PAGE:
June 9, 2009

Update 10 June 2009: Welcome Calculated Risk fans! If you're interested, we can also work out how much today's skyrocketing national debt levels will take out of your pocketbook over each of the next 25 years. Or whether or not it makes financial sense for you to buy the new Kindle DX, which will start shipping tomorrow!...

Calculated Risk recently posted a cool chart that showed that there's a strong relationship between the monthly value recorded for the 10-Year Constant Maturity U.S. Treasury Yield and the monthly value recorded for 30-Year Conventional (Fixed) Mortgage Rates. In fact, we thought that was so cool that we've build our newest tool around that relationship, which means that now you too can predict where mortgage rates might be going in the United States!

Going to the source data that CR used, we used ZunZun's 2-D function finder to identify a less complicated mathematical relationship that more closely describes the correlation between 30-year conventional mortgages and 10-year U.S. Treasuries (our version has a determination coefficient, R2, of 0.9731!) That relationship is presented in the chart to the above right, and the tool to do that math is below!

### Predicting Mortgage Rates

10-Year U.S. Treasury Data
Input Data Values
Current 10 Year Constant Maturity U.S. Treasury Yield [%]

Predicted Mortgage Rate
Calculated Results Values
30 Year Conventional Fixed Mortgage Rate [%]

Using the tool, we find that at yesterday's closing 10-Year U.S. Treasury yield of 3.89%, we might anticipate mortgage rates to come in at 5.73%. However, the current overnight mortgage rate is 5.45%, which would suggest that either the treasury yield will soon be falling or that the current mortgage rates will rise toward this higher level.

### Predicting Treasury Yields

But wait, that's not all! Because 30-year conventional mortgage rates and 10-year Treasury yields would appear to be so highly co-dependent, we built another tool to do the math in the reverse direction! The tool below will predict the value of the 10-Year Constant Maturity U.S. Treasury Yield based on where the markets have set the level of the 30-Year Conventional Fixed Rate Mortgage:

30-Year Conventional Mortgage Rate Data
Input Data Values
Current 30 Year Conventional Fixed Mortgage Rate [%]

Predicted 10-Year Treasury Yield
Calculated Results Values
10 Year Constant Maturity U.S. Treasury Yield [%]

Using the default data of 5.45% for 30-Year Conventional Fixed Rate Mortgages, which we obtained from Bankrate.com's overnight mortgage rates, we could reasonably anticipate that 10-Year U.S. Treasury Yields would be about 3.52%. In reality, the 10-Year Treasury note closed yesterday at 3.89%, which suggests that either mortgage rates will head up to support the higher level it's currently at or the Treasury yield will fall.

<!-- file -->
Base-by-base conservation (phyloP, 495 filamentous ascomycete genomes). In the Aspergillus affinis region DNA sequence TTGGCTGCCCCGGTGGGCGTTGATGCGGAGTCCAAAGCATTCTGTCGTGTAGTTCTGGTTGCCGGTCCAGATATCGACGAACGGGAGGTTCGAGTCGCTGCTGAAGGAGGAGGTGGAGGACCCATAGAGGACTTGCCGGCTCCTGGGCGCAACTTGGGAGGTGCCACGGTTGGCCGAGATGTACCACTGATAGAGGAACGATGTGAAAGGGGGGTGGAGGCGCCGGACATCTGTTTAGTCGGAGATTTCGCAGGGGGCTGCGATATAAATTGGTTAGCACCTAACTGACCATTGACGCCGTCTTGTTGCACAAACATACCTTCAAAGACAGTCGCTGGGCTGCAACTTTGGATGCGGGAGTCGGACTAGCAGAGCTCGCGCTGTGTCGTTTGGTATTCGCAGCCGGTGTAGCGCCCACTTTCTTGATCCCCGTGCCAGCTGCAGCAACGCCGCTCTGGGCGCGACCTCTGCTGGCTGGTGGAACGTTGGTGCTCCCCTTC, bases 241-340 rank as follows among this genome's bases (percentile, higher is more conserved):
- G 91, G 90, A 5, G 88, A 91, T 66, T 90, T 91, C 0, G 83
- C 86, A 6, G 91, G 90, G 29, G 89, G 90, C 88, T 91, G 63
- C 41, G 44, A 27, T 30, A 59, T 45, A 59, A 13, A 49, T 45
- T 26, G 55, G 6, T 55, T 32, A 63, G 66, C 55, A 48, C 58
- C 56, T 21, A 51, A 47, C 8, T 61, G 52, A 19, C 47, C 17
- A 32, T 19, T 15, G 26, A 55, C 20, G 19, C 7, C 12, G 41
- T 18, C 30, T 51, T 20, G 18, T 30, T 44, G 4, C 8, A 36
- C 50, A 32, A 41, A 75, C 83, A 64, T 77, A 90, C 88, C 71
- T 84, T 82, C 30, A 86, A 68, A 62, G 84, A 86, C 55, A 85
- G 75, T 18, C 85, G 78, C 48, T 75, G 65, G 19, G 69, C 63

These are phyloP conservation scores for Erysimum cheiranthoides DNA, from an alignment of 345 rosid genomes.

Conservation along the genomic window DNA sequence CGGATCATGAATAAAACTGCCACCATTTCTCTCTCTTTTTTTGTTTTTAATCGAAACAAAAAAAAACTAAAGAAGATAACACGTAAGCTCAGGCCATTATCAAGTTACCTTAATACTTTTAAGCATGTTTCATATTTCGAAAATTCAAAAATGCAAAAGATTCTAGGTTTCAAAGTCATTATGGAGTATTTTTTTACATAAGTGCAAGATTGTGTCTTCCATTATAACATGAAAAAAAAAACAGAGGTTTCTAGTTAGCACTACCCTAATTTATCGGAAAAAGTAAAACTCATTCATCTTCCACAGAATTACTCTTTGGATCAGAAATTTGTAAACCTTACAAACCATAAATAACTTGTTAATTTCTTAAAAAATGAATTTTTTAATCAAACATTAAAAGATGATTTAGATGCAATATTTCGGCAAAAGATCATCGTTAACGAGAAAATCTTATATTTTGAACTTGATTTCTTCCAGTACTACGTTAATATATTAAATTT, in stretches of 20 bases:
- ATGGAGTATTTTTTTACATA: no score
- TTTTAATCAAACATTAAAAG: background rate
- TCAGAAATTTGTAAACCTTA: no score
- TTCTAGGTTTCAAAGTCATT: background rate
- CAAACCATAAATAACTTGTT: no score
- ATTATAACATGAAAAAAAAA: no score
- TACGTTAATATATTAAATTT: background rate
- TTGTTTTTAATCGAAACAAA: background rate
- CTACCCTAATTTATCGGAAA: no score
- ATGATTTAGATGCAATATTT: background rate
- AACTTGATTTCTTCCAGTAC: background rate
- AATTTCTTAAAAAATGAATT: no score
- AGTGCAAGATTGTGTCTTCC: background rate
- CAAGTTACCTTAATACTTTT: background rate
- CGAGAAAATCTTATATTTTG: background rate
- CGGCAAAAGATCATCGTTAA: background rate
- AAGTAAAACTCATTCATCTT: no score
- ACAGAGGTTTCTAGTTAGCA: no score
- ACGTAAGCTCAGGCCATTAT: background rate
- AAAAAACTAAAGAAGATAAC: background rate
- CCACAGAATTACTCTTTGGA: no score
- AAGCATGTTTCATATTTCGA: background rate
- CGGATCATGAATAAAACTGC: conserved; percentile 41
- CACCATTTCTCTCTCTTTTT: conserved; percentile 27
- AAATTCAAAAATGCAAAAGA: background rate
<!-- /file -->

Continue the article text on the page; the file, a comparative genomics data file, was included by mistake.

Given how mortgage rates have behaved in recent weeks, our money would be on mortgage rates going up.

Either way, you can now use our tool to reasonably anticipate how either treasury yields or mortgage rates will adapt to each other!

Update 15 June 2009: So what's happened nearly a week later? The yield on the 10-Year U.S. Treasury has fallen to 3.74%, while overnight 30-year conventional mortgage rates have risen to 5.67%, or in other words, both rates have converged toward where our tool would predict. How cool is that?!

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Welcome to the blogosphere's toolchest! Here, unlike other blogs dedicated to analyzing current events, we create easy-to-use, simple tools to do the math related to them so you can get in on the action too! If you would like to learn more about these tools, or if you would like to contribute ideas to develop for this blog, please e-mail us at:

ironman at politicalcalculations.com

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U.S. GDP Temperature Gauge

Political Calculations' U.S. GDP Temperature Gauge provides a means to quickly evaluate the growth rate of the U.S. economy against the backdrop of how the economy has performed since 1980, with the "temperature" color spectrum ranging from a recessionary "cold" (purple) through an expansionary "hot" (red).

The GDP Temperature Gauge presents both the annualized GDP growth rate as reported by the U.S. Bureau of Economic Analysis reports for a one-quarter period and also as averaged over a two quarter period, which smooths out the volatility seen in the one-quarter data and provides a better indication of the relative strength of the U.S. economy over time.

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#### JavaScript

The tools on this site are built using JavaScript. If you would like to learn more, one of the best free resources on the web is available at W3Schools.com.

#### Other Cool Resources

ZunZun - Exceptional regression analysis tool.
Wolfram Integrator - Solve integrals. Do calculus!
Create a Graph - Easy-to-use basic graph-making tool.
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